If the Business Manager is a long-term employee, the risk of ‘departure’ is not just a permanent resignation either. The Long Service Leave employment provisions means that a significant period of absence from school is very likely, which could affect the school in a very similar style to a permanent loss. It is therefore extremely important that the school leadership group maintains good communication with their Business Manager and their team regarding Long Service Leave plans and contingencies.
Along with the above reasons and retirement, none of this takes into account the additional risk of unexpected and unplanned absences like illness, injury – or worse!
When a school employs a Business Manager who has yet to experience that specific school, there is definitely a required and unique learning curve. For example, schools use specific software to manage the school. Without school experience, they will not have experience using the software or be able to support team members who also interact with the system. Then, there are the issues around government funding and specific reporting requirements. There is also the matter of dealing with parents who owe fees. The commercial business norms simply do not apply.
Staff - who is looking after them?
Despite the number of employees, not all schools have a Human Resource Manager, and those who do often use an ex-teacher whose focus is naturally on the teaching roles. Consequently, management of human resources typically becomes the responsibility of the Business Manager, often in conjunction with the Principal.
When the recruitment of new administration staff is required, albeit some senior roles can be outsourced to employment agencies, it is once more the Business Manager who takes responsibility for the process. This process, more than any other business function in the school, requires a unique skill-set and high level of diligence to effectively deal with policy, employment awards, people management, etc.
The fulfilment of the Human Resource role by the Business Manager further highlights the risk of the most senior operational position leaving the school. The operational need, the instrument for its replacement and the resource to manage the disruption have all ‘left the building’ if the Business Manager vacates! This is an extremely high risk for the efficient running of the school.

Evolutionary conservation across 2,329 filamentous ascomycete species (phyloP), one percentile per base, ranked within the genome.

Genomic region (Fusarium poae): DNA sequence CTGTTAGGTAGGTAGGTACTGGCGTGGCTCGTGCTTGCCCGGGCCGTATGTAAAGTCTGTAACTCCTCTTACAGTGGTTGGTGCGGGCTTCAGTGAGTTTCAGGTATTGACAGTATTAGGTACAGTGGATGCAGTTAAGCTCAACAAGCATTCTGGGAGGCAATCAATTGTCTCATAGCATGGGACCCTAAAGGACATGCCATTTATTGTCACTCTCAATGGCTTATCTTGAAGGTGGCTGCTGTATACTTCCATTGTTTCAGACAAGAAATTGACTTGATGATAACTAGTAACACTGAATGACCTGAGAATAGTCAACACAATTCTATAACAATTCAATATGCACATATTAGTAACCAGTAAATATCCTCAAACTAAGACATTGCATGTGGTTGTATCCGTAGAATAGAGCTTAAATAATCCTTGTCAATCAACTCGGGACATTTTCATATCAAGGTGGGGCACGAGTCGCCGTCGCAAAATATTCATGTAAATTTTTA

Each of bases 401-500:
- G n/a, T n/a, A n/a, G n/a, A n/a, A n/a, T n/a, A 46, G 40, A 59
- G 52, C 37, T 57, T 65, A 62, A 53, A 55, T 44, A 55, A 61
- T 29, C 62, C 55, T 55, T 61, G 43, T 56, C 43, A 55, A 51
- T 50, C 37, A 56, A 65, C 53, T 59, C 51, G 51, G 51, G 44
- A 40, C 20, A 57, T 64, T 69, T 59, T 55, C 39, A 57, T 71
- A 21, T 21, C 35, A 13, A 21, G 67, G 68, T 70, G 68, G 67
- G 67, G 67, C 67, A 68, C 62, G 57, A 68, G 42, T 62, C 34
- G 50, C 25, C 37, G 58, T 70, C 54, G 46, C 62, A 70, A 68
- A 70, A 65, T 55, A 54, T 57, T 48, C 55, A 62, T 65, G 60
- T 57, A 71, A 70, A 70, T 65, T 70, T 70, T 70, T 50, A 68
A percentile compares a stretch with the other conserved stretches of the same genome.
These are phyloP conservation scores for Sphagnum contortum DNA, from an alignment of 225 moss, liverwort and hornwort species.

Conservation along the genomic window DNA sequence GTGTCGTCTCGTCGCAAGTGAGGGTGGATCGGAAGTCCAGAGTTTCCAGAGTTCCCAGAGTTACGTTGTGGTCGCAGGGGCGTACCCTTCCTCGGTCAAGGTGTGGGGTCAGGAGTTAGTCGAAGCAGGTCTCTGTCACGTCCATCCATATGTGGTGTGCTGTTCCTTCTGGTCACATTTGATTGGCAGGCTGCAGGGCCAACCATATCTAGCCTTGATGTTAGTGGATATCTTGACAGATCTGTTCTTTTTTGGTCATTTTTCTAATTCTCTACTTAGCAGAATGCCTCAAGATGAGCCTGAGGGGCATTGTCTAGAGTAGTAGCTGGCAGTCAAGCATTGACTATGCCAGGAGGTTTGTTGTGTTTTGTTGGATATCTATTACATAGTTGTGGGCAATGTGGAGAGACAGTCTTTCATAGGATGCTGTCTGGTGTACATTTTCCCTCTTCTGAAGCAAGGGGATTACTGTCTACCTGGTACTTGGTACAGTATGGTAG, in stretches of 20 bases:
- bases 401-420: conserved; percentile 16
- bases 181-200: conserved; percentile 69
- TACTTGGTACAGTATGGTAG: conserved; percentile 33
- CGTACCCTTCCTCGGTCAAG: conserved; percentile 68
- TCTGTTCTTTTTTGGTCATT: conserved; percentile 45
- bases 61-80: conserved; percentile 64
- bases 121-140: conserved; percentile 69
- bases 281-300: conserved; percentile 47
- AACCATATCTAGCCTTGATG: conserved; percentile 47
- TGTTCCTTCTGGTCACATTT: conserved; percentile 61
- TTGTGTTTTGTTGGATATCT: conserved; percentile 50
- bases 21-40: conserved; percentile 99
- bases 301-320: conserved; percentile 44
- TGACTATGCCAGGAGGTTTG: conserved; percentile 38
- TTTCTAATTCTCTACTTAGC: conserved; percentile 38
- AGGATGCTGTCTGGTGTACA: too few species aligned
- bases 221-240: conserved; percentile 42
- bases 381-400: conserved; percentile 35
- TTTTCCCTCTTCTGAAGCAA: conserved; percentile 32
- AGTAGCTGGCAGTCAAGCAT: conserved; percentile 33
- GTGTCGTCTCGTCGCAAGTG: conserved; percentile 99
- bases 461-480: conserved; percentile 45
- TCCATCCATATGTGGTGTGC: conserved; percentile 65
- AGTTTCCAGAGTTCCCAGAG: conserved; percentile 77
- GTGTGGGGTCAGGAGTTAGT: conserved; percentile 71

Outsourcing and virtual business managers
Through roles that report to the Business Manager and the effective use of systems, schools can certainly limit the problems if a Business Manager were to leave. All finance, administration and payroll roles can write procedures, design automation and systems to their key tasks, and have fellow employees trained in backing up the core tasks of a role.
However, depending on the complexity of the individual school – its unique processes, the personalities and skills of its operational team, etc. – there is only so much adequate contingency that can be planned in advance. There is always a substantial level of risk that remains with the potential of the Business Manager not being there.
How can Cole School Experts help?
Cole School Experts services fits into a school in a variety of ways. In terms of a Business Manager role, we offer locum services:
We can place a skilled school experienced Business Manager into a Business Manager role for the period from the Business Manager resigning and leaving until the new Business Manager begins in the role.
Cole School Experts can also provide other skilled resources for schools to cover other roles. This mainly occurs where there is longer term leave taken by an employee – be that annual, long service or maternity leave.